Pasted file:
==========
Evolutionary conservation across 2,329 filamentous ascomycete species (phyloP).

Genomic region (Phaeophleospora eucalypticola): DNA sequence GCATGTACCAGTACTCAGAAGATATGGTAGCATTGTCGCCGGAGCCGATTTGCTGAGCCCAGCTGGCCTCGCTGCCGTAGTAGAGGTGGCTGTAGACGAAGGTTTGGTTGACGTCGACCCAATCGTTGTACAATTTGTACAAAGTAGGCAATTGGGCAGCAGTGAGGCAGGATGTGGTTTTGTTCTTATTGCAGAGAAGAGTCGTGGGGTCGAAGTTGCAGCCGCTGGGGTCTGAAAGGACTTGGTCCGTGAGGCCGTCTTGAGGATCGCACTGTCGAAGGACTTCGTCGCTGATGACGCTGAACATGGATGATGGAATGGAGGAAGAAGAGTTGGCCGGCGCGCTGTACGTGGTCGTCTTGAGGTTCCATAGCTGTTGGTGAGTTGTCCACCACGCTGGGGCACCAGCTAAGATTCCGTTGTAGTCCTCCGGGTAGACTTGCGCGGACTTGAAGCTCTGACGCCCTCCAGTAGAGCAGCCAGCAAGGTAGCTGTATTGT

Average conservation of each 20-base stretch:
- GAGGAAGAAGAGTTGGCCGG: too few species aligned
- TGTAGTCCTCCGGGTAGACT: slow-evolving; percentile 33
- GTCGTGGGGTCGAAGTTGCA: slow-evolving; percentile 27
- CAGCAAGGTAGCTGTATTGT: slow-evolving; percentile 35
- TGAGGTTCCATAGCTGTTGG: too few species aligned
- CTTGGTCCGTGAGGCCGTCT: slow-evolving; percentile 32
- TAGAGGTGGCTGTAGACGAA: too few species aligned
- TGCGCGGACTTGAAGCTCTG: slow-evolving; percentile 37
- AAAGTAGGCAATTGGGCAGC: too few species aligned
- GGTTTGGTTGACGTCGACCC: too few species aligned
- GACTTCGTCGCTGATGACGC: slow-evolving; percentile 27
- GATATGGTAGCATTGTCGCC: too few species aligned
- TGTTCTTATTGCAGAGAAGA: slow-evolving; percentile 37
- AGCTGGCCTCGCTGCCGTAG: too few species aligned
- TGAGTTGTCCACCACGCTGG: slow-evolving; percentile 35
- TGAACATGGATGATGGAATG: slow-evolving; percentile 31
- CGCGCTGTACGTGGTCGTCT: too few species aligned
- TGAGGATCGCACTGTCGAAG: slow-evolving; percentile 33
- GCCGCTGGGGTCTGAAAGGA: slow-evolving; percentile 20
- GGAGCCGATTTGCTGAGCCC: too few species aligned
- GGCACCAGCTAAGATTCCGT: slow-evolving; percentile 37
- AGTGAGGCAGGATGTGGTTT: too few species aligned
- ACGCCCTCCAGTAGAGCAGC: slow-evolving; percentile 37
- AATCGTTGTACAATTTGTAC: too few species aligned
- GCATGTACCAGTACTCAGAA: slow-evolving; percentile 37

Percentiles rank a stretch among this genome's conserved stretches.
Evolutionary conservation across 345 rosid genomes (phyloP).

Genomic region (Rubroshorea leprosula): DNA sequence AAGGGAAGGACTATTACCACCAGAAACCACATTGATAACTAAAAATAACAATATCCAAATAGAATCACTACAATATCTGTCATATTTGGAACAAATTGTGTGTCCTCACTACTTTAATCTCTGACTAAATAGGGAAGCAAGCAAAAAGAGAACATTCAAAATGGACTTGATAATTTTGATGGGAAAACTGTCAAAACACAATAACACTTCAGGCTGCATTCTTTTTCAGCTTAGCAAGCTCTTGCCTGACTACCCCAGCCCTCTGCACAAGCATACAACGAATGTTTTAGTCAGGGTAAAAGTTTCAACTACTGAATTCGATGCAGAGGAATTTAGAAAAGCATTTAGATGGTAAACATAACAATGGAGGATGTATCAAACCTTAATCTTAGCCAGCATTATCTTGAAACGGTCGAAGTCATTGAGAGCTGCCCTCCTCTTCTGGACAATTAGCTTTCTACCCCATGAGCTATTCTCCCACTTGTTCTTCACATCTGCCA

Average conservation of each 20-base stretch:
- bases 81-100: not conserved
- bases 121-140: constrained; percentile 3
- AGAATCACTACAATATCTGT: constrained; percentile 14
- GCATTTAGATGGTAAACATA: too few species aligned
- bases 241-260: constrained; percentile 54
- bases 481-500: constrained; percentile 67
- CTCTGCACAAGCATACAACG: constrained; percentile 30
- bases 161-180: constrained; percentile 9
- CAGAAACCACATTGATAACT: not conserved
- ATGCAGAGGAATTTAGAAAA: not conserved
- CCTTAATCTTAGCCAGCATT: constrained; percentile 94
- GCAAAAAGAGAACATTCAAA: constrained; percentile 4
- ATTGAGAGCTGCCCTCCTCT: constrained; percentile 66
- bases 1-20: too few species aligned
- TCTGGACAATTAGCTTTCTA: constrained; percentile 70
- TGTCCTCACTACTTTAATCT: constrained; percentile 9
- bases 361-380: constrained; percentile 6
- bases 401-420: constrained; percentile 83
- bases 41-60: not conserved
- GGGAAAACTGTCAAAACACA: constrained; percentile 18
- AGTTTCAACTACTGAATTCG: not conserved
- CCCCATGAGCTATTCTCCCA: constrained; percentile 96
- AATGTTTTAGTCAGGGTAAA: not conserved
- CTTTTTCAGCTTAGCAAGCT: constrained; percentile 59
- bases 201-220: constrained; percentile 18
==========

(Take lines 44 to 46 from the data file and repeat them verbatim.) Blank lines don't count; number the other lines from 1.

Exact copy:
- GCAAAAAGAGAACATTCAAA: constrained; percentile 4
- ATTGAGAGCTGCCCTCCTCT: constrained; percentile 66
- bases 1-20: too few species aligned